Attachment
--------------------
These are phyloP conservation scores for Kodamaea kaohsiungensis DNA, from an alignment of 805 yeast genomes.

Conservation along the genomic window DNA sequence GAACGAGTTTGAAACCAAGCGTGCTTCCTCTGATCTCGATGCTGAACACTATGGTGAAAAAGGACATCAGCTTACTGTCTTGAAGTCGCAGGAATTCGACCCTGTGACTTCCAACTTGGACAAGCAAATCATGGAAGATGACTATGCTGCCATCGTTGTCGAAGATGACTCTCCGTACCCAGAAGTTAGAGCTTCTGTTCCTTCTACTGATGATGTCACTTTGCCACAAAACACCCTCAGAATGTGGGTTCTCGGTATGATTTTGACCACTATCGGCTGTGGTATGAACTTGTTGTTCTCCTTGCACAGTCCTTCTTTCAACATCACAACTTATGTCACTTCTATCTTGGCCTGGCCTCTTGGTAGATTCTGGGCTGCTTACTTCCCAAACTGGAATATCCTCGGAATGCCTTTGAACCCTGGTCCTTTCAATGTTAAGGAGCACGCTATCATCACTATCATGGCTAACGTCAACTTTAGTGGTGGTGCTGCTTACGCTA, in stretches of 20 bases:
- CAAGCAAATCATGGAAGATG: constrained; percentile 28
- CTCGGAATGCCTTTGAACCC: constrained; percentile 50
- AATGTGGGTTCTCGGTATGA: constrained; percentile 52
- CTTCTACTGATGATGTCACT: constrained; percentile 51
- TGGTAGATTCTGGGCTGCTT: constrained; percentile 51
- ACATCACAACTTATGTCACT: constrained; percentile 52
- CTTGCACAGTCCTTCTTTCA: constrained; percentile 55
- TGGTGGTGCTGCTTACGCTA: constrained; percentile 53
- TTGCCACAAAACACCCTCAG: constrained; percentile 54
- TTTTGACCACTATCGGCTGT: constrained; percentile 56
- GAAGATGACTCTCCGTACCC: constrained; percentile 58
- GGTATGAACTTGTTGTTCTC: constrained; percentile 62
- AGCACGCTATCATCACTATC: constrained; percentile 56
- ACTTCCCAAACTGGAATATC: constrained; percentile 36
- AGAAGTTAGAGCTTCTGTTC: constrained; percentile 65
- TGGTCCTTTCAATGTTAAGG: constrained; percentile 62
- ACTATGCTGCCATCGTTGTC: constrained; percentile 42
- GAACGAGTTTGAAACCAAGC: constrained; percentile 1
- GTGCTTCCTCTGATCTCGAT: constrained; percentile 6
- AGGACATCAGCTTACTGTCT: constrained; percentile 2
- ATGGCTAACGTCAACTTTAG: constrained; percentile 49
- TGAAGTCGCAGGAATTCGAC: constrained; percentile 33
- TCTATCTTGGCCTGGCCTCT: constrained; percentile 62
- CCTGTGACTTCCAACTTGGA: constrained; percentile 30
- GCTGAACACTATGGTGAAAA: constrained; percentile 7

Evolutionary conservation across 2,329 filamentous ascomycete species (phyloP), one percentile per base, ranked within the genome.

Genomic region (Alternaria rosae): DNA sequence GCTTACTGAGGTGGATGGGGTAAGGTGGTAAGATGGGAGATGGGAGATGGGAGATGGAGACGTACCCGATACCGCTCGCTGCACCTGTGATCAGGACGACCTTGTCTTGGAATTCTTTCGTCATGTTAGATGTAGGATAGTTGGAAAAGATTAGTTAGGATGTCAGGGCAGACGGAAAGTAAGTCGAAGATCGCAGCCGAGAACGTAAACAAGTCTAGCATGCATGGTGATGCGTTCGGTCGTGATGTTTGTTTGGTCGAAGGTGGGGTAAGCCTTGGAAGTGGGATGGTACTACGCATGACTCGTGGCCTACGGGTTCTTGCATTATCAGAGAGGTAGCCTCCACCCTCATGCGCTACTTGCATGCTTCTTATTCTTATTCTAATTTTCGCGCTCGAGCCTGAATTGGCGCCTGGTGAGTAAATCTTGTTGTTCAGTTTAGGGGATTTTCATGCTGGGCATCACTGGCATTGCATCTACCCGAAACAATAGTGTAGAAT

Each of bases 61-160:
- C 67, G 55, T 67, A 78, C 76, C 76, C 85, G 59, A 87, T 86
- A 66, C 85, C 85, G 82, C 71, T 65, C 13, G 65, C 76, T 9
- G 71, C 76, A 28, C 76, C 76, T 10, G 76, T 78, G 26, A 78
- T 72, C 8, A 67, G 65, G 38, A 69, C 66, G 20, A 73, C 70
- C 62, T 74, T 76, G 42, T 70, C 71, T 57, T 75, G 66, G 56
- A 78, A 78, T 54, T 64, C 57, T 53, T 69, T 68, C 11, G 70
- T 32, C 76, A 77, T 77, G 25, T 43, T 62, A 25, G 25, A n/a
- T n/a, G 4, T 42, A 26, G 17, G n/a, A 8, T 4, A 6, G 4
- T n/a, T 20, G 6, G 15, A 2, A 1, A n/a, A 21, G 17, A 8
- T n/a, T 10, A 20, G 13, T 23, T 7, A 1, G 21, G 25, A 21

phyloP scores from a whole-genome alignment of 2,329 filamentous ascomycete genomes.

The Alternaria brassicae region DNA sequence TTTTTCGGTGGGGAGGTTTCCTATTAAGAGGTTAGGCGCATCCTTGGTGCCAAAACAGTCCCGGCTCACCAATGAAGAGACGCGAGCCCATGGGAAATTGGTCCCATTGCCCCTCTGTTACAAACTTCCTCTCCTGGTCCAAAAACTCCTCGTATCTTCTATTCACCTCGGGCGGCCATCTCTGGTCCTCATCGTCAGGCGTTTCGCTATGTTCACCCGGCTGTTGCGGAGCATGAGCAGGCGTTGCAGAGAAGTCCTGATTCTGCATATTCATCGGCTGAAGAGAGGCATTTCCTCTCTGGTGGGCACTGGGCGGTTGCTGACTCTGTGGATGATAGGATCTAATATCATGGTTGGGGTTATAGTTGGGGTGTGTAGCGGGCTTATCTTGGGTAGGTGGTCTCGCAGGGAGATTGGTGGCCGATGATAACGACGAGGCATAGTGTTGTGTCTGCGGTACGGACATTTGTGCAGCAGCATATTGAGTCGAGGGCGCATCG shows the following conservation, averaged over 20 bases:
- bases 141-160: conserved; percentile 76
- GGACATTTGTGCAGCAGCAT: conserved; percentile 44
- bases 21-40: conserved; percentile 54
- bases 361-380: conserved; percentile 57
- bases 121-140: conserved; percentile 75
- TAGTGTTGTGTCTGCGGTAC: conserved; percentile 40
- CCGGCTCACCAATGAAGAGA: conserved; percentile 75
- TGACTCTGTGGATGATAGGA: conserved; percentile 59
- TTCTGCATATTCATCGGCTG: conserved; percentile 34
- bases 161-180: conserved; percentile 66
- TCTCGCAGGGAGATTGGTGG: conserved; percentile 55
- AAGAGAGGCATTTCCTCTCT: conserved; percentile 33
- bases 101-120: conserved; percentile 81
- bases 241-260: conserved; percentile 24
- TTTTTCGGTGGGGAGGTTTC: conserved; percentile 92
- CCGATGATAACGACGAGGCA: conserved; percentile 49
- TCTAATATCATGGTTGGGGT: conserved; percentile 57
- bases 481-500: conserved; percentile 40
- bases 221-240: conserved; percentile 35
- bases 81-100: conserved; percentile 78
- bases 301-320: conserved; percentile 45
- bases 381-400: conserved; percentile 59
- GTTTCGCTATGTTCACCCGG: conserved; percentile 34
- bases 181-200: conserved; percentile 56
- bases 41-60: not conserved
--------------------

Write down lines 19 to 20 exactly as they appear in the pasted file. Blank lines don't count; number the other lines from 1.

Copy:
- ACTATGCTGCCATCGTTGTC: constrained; percentile 42
- GAACGAGTTTGAAACCAAGC: constrained; percentile 1